Yet even for Beam Suntory, the flavored path hasn’t been without its detours. The company followed Red Stag ($20 a 750-ml. bottle) in 2011 with Red Stag Honey Tea, which was discontinued after a couple of years. Red Stag Hard Core Cider came out in 2013, but Cohen says it’s also being discontinued. He explains that the original plan to build a suite of flavors within the Red Stag umbrella has been realigned to a program centered instead on the Jim Beam brand. Jim Beam Maple ($16) was supplemented with the cinnamon-infused Jim Beam Kentucky Fire (also $16)—the company’s response to Fireball—a year ago. Initially intended for testing in select markets, Kentucky Fire was so popular early on that Beam Suntory decided to take the offering national. “It’s been our top-growing whiskey recently, particularly in the on-premise as a vehicle for shots and cocktails,” Cohen says.
Alcohol strength depends on the type of audience or occasion the brand is targeting. Beam Suntory’s Red Stag line clocks in at 35-percent alcohol-by-volume (abv), but the company’s super-premium Knob Creek Smoked Maple ($31 a 750-ml. bottle), launched in 2013, is 45-percent abv. The consensus seems to be that 70-proof whiskies work best for shots. “You can taste the Bourbon along with the complementary flavors,” Cohen explains. “It’s Bourbon without the bite.” He adds that the higher-proof Knob Creek Smoked Maple is designed for sipping neat or mixing into cocktails like the Manhattan.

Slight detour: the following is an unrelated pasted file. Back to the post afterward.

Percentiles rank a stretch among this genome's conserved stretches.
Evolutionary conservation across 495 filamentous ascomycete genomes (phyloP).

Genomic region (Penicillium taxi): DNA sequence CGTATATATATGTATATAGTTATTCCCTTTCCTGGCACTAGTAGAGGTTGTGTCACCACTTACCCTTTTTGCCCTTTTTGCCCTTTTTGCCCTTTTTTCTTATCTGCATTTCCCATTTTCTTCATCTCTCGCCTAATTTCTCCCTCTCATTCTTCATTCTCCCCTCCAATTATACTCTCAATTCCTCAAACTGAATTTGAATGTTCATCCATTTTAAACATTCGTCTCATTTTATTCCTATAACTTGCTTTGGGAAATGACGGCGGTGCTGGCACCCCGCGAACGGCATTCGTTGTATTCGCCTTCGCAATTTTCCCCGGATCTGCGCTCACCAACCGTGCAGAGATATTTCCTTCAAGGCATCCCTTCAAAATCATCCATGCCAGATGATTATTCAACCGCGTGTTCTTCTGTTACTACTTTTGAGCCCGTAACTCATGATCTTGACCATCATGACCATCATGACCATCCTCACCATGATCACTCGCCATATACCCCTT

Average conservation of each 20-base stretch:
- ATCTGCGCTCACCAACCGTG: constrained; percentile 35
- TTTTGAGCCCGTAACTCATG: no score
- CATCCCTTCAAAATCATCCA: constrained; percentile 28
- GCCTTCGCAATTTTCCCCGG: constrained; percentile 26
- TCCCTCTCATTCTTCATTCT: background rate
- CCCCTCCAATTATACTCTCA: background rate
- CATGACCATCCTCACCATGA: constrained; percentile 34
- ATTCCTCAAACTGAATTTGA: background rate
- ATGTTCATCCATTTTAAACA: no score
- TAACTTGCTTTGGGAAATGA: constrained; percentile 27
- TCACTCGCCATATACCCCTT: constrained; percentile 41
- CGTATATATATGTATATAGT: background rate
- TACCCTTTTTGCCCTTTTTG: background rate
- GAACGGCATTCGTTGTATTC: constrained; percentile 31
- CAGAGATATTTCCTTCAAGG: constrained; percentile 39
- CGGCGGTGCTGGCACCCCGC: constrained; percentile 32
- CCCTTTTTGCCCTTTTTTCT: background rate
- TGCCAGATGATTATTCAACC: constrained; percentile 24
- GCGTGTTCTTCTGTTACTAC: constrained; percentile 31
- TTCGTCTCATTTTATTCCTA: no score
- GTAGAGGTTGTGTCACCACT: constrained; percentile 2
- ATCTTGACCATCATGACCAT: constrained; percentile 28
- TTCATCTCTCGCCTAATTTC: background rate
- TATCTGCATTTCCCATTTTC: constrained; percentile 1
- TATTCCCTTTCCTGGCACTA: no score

Flavor trends ebb and flow. Brown-Forman Corp.’s Early Times brand dropped its Fire Eater and Blind Archer Spiced Apple expressions (both priced at $15 a 750-ml. bottle) without explanation this year, despite earlier claims that they were selling well. The company is instead concentrating its flavor development on Jack Daniel’s. The brand’s original extension, Jack Daniel’s Tennessee Honey ($23), debuted in 2011 and was supplemented last year with the Tennessee Fire variant (also $23). After testing in three states, Tennessee Fire rolled out to five more markets by Christmas and has recently expanded nationwide.
Casey Nelson, senior brand director for Jack Daniel’s flavors, says Tennessee Honey has been a huge success for the brand and believes that Tennessee Fire will quickly find its own audience. “Honey is a sweeter profile and appeals to people with a sweeter palate,” he explains. “Tennessee Fire’s cinnamon flavor appeals to people who have a taste for spice.”
An Impact “Hot Brand” winner for four consecutive years, Jack Daniel’s Tennessee Honey has seen significant growth, particularly with Hispanic and black consumers who are new to whisk(e)y. However, Nelson says there’s plenty of room for further expansion, noting that most of the label’s sales have come from the off-premise. “Many on-premise places still aren’t offering Tennessee Honey,” he says. “We need to do a lot more work to build our on-premise business in flavored products.”
Meanwhile, Wild Turkey American Honey ($19 a 750-ml. bottle) has been growing at a double-digit pace since 2009, according to Andrew Floor, vice president of marketing for dark spirits at Campari America. He notes that American Honey now represents 30 percent of all Wild Turkey sales, up from 20 percent five years ago. But the brand’s Spiced extension, launched nationwide in October 2013, didn’t meet expectations. Despite the company putting considerable support behind the label, it never caught on and was dropped last September.